by Charles McGuigan
I’m guessing when Brian Burns began this book he had no idea that the United States and its basic values would be threatened by intolerance, white supremacy, unbridled capitalism—utterly un-American traits given voice, and, to some degree, endorsement, by a man who swore an oath of office to protect our Constitution and its guarantees, a man charged with defending our underlying principles.
This book—a quick and engaging read—reminds us how both white supremacy and rampant capitalism are nothing new under the River City’s sun. As its title tells us, the backdrop for this book is the Gilded Age when the chasm between the rich and poor grew like a tectonic plate shift.
Sixteen essays make up this slender volume which begins with Reverend Jasper’s famed sermon on astronomy that sparked national discussion, and ends with Grace Arents, heir to Lewis Ginter, who became one of the city’s foremost philanthropists, trying to make life better for the poor and destitute.
In the era following Reconstruction there was more than a faint glimmer of hope that Richmond might lead the way to a more egalitarian Southern culture. There was modern invention. After much debate the city was electrified—literally. And there were the streetcars, among the first in America. There were also progressives afoot who were firmly committed to putting the ante-bellum South, and all of its racial injustices, where they belonged—six-feet under. Readjustors had gained some political influence.
Back in the late 1880s, The Knights of Labor, which was at the time the largest labor union in the country, decided to hold its annual convention in Richmond. Hundreds of blacks and whites from all over the country would attend. The city seemed ripe for the convention—the Knights had organized an eight-month boycott of Haxall-Crenshaw flour mills, Richmond’s typographical union boycotted the city’s only non-union shop, laborers at Old Dominion Iron and Nail Works staged a walkout that lasted three months. Richmond even had a pro-union newspaper called the Labor Herald.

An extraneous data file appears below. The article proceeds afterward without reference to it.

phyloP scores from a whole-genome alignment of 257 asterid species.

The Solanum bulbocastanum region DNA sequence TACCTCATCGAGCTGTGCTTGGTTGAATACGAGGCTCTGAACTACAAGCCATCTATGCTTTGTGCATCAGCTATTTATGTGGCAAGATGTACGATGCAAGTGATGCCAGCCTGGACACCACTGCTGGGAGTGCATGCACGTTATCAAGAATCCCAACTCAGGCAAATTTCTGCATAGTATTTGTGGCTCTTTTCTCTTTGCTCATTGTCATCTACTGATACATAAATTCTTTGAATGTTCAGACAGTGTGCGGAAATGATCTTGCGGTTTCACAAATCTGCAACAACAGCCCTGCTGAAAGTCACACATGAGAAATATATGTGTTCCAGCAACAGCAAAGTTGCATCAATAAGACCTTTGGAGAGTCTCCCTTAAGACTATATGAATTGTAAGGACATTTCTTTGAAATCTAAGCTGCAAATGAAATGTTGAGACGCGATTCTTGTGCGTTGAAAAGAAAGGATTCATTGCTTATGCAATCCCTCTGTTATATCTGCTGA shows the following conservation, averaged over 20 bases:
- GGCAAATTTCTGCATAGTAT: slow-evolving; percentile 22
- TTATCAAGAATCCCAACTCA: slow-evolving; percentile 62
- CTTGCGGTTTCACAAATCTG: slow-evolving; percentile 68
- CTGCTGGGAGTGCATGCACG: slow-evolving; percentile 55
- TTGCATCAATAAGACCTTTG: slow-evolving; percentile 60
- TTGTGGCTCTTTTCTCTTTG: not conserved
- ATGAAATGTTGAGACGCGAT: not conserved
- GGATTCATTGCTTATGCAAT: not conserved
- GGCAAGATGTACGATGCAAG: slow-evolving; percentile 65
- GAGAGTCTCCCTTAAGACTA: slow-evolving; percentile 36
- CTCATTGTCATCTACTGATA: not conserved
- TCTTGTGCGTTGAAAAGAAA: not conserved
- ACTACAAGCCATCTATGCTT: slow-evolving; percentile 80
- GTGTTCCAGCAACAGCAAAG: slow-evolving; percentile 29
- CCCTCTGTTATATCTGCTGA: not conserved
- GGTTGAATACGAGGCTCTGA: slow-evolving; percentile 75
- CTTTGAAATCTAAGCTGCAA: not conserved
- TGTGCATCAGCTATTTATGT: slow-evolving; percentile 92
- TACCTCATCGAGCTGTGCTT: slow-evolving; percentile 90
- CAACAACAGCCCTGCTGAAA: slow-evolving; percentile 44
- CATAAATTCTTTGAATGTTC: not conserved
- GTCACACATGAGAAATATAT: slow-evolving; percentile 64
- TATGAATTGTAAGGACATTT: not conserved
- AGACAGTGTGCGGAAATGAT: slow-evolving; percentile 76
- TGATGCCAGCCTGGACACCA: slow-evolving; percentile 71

But Richmond’s reigning white capitalists, also profound racists, were having none of this. They had formed a local chapter of a national vigil ante group called the Law and Order League. And they turned the labor convention into what could well have become a blood bath. White supremacists armed with revolvers threatened to shoot any black labor organizer who showed his face. Descriptions by Brian Burns of this event are eerily similar to what occurred just last month in Charlottesville when white supremacists and Nazis attacked innocent protestors, killing one, and injuring dozens of others.
In 1887, that horrific racist Joseph Bryan formed a Law and Order League newspaper called the Daily Time, which would one day become the Richmond Time-Dispatch, the loudest—and often most incoherent—mouthpiece of massive resistance during the Civil Rights era. Bryan had proclaimed that segregation was ordained by “God Almighty.”
There are tons of other tidbits in this book that will fascinate any Richmonder, including a particularly pertinent entries about those men who attempted to revise history and create the myth of the Lost Cause.
“Gilded Age Richmond: Gaiety, Greed & Lost Cause Mania”
by Brian Burns
The History Press